In our evermore interconnected world transnational networks are becoming increasingly important in enabling workers, activists and academics to overcome the limitations imposed by national boundaries. Look at the success of a global research and policy network such as WIEGO (Women in the Informal Economy Globalising and Organising) which has made important strides in enhancing the status and visibility of informal economy workers. But the growing significance of such networks, especially those that focus on issues affecting women, has also thrown into renewed focus the question of difference within the feminist movement and the importance of understanding local context – key criticisms raised by third world feminists in the 1980s. These feminists accused their western colleagues of universalising women as a category, and in so doing universalising their experience of oppression. They challenged western feminists’ authority to speak for women in developing countries emphasising that a dynamic nexus of identities such as race, class, caste and sexual orientation determined the experience of women around the globe.
In light of the growing significance of globalised networks how can gender activists from developing countries negotiate questions of difference and contextuality, and the unequal power relations accompanying them, so that their participation these networks is genuinely empowering? In my research on the first generation of Indian women politicians in independent India I found this generation grappling with this same question in their transnational interactions during the interwar years and early days of independence. These women, who entered politics in the heat of the nationalist movement in the 1920s and 1930s, participated in a range of international and transnational networks as members of international women’s organisations, political movements, diplomats and UN delegates. The more I learnt about these women the more I began to think about the insights they could offer women activists today in the face of the growing need for transnational feminist organising and solidarity.
The experience of these women within these transnational networks was diverse and multifaceted. There were moments when it was creative and stimulating, offering exposure to new concepts and ideas. In her autobiography Renuka Ray, a Gandhian constructive worker and parliamentarian talks about her cosmopolitan time at London School of Economics in the 1920s as a vibrant experience which ‘opened many doors’ for her and exposed her to many new schools of thought. It was during this time that she began to think about how to achieve economic regeneration in India (34, 39). Kamaladevi Chattopadhyaya, a founding member of the Congress Socialist Party describes visiting co-operative farms in Sweden in her autobiography and how this exposure ‘opened up… new vistas for cooperative work in India’ (131, 231). In these interactions difference provided the grounds for learning about new and innovative ideas and for thinking about India in comparative perspective.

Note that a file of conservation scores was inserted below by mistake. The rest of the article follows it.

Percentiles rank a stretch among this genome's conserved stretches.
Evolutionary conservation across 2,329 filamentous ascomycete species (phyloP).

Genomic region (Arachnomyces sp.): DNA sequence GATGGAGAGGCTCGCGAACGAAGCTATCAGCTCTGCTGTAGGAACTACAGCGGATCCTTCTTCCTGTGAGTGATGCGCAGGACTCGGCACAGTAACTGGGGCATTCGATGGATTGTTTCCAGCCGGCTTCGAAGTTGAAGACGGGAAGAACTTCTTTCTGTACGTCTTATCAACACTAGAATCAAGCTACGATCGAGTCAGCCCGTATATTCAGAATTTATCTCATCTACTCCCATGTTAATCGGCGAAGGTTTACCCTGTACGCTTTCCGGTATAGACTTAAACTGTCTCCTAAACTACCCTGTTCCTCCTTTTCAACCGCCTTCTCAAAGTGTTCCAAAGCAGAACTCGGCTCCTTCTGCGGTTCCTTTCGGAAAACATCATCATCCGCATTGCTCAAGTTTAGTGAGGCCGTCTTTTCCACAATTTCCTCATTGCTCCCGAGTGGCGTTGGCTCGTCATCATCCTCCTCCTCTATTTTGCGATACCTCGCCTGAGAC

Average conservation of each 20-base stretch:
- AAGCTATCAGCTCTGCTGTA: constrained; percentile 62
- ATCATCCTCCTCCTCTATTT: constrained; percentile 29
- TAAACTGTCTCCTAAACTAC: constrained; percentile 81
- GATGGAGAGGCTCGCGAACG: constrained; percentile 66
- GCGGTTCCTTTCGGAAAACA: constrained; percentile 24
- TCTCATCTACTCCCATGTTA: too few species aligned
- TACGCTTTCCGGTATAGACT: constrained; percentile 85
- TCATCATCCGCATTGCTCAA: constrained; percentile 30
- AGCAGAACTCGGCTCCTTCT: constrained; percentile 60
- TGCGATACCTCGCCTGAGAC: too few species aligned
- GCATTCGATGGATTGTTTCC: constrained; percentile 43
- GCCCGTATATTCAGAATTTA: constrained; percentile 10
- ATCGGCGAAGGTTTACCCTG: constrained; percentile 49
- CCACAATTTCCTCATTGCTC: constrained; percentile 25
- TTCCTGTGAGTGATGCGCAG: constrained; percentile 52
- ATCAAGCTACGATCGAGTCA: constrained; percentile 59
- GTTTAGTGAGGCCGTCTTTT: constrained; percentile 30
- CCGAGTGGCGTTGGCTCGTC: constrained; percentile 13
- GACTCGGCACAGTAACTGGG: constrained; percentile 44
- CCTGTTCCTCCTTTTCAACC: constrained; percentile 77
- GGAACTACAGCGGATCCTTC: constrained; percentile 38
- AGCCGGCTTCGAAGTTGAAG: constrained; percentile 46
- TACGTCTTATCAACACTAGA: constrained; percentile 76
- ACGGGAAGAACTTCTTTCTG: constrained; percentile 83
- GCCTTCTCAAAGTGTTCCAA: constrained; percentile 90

Participation in these transnational forums also offered the possibility of liberating these women from the constraints they faced at home. Commenting in her autobiography on the way that she was received at an International Session of the League against Imperialism in Berlin in 1929, Kamaladevi says that she was pleasantly surprised ‘to be received as a mature political personality whereas in India I had been treated as a youth with condescension by elders’ (130). As a young outspoken woman in the Indian National Congress she sometimes found herself in confrontation with the leadership of the organisation. Kamaladevi was a bit of an outsider both at home and abroad but in this particular context the meaning of ‘being different’ changed. Although her age and her gender had been barriers to her political acceptance in India in Berlin they were not such limitations.
Such interactions enabled this generation of women to see India and its problems in a regional and global context offering them an opportunity to think about what it meant to be an Indian woman in the world. The experience of Kamaladevi illustrates how this could be liberating, at other times however, this interaction could become oppressive; reinforcing stereotypes and emphasising the unequal power relations between India and the West. In her autobiography Vijayalakshmi Pundit, Indian High Commissioner to the USSR, USA and UK describes how at international press conferences the media was sometimes more interested in her sari or jewellery than her opinion. In these contexts being an Indian woman diplomat and hence different from her western male counterparts meant being stereotyped as an ‘exotic’ and ‘oriental’, creating a set of expectations about how she should behave within the sphere of international diplomatic relations.
This article continues on Wednesday with Part 2.
Chattopadhyaya, K., Inner Recesses Outer Spaces: Memoirs (New Delhi, 1986).
Pandit, V.L., The Scope of Happiness: a personal memoir (London, 1979).
Ray, R., My Reminiscences: social development during the Gandhian era and after (New Delhi, 1982).
Annie Devenish researches women in Indian politics at the University of Oxford.